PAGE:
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Customer Experience and Design

Do EHRs reduce test requests or make them (too) easy to order?

Two recent studies have published conflicting results regarding the correlation between EHR/ HIE usage and the number of tests ordered by physicians. First, a general comparison of the studies and their outcomes:

The study Bridging the Chasm: Effect of Health Information Exchange on Volume of Laboratory Testing concluded that doctors order fewer lab tests when they have access to a patient’s electronic medical records.

The above Archives study:

  • Was based on medical records of >117,000 patients treated in outpatient departments of Brigham and Women’s and Massachusetts General Hospitals between 1999 and 2004. Their HIE was created in 2000 as part of their Partners HealthCare collaboration.
  • Determined that the overall number of tests ordered for each patient in the study fell from an average of 7 to 4 with their HIE implementation.

These results seem to support the generally accepted mantra that a by-product of adoption of EHRs and participation in HIEs will be a reduction in the ordering of redundant tests.

It is, however, in direct contrast to another recent study that was published in Health Affairs, Giving Office-Based Physicians Electronic Access To Patients’ Prior Imaging And Lab Results Did Not Deter Ordering Of Tests.

The Health Affairs study:

  • Analyzed data from the 2008 National ambulatory Medical Care Survey which includes 28,741 patient visits to a national sample of 1,187 physician offices. It excludes hospital and outpatient departments as well as offices of radiologists, anesthesiologists and pathologists.
  • Concluded that:
  • Point-of-care electronic access to electronic imaging results, sometimes through an electronic health record, was associated with a 40-70 percent greater likelihood of an imaging test being ordered. Physicians without such access ordered imaging in 12.9 percent of visits, while physicians with access ordered imaging in 18.0 percent of visits.
  • Women received more imaging studies overall than men, perhaps reflecting their use of mammograms and ultrasound studies–but not more advanced imaging.
  • Surgeons and other specialists were more likely to order imaging tests than primary care physicians.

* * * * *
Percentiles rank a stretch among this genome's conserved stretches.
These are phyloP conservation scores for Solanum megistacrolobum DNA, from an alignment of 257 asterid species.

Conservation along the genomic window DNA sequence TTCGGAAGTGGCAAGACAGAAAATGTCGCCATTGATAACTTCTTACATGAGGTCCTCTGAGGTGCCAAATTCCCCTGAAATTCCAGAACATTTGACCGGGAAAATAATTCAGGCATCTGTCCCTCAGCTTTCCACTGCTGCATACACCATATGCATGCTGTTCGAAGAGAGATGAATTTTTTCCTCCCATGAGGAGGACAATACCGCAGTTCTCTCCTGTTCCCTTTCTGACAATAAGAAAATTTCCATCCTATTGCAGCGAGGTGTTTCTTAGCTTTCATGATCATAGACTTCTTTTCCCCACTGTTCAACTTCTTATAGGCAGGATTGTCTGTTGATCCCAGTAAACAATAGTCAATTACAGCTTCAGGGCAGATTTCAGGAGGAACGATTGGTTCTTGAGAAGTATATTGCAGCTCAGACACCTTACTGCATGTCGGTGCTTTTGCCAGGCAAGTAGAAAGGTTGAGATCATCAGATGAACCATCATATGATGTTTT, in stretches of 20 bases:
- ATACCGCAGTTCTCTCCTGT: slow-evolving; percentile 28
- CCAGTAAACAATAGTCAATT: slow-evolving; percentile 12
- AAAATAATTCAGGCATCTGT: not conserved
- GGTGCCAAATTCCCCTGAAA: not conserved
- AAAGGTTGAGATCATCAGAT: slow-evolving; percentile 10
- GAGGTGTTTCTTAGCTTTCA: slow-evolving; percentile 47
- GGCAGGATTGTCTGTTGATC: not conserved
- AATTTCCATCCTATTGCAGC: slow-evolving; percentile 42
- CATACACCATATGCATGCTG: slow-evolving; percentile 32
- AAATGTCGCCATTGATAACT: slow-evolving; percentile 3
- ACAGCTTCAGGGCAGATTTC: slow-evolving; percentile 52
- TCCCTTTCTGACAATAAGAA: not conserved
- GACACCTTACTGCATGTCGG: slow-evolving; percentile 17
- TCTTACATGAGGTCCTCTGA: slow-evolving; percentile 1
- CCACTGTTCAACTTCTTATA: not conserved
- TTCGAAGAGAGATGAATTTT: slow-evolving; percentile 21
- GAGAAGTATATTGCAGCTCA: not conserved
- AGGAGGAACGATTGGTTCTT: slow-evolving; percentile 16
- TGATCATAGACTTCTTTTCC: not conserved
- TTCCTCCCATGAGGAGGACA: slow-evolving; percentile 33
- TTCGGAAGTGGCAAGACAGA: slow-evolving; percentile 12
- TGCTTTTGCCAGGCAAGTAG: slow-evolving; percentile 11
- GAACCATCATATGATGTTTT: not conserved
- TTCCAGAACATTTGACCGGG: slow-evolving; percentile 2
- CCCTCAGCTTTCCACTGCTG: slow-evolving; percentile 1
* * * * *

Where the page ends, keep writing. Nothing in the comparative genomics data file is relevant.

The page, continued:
This conclusion flies in the face of the assertion that access to electronic medical records will reduce the number of tests required. That fundamentally doesn’t make sense, does it? If you have access to information at your fingertips, why would you need to run the test again?

The second study didn’t delve into the physician behavior behind the increase in tests ordered, so let’s do a little brainstorming:

  • Perhaps the physicians surveyed are chronic offenders to ordering repeat tests and this is a behavior that needs to be modified/ re-learned.
  • What if there is a financial benefit to the physician for self-referrals to affiliated imaging centers? Again, a behavior that may need to be modified.
  • What if the quality of the report resulting from the previous image does not leave the physician comfortable with determining the appropriate course of action?

While some EHRs and HIEs are able to support links to the actual image result, the majority of results based clinical documentation tools are only able to support the actual communication of the dictated report. Do we know that was the case with the EHRs that the above physicians were using? No, but think about it. If the access to the EHR included the actual image and the dictated report what else would be needed? Because they have access to an EHR which likely facilitates the test ordering process, it would be much easier and quicker to reorder the test than to try to retrieve the actual original image.

So, what am I proposing that we conclude from the above study? Remember: it makes a clear distinction between physicians with EHRs and those without. Those with EHRs most likely do not receive or have easy access to a paper file, so they may not get the actual image to review. Those without EHRs rely on a more manual process such as pulling a file to read the report then viewing the image. They have to request the result manually if they don’t have it.

I’m suggesting that some of the issue may lie with what is actually available via the EHR, i.e. can you access the actual image or just the dictated report? I’m sure the ease of reordering the test on-line via the EHR vs. requesting the original report be faxed is contributing to the duplication of tests.

I think there is definitely the opportunity to improve care and reduce costs with the utilization of a quality EHR application that can provide the necessary clinical information in the format(s) necessary to make an educated decision.

What are your thoughts?

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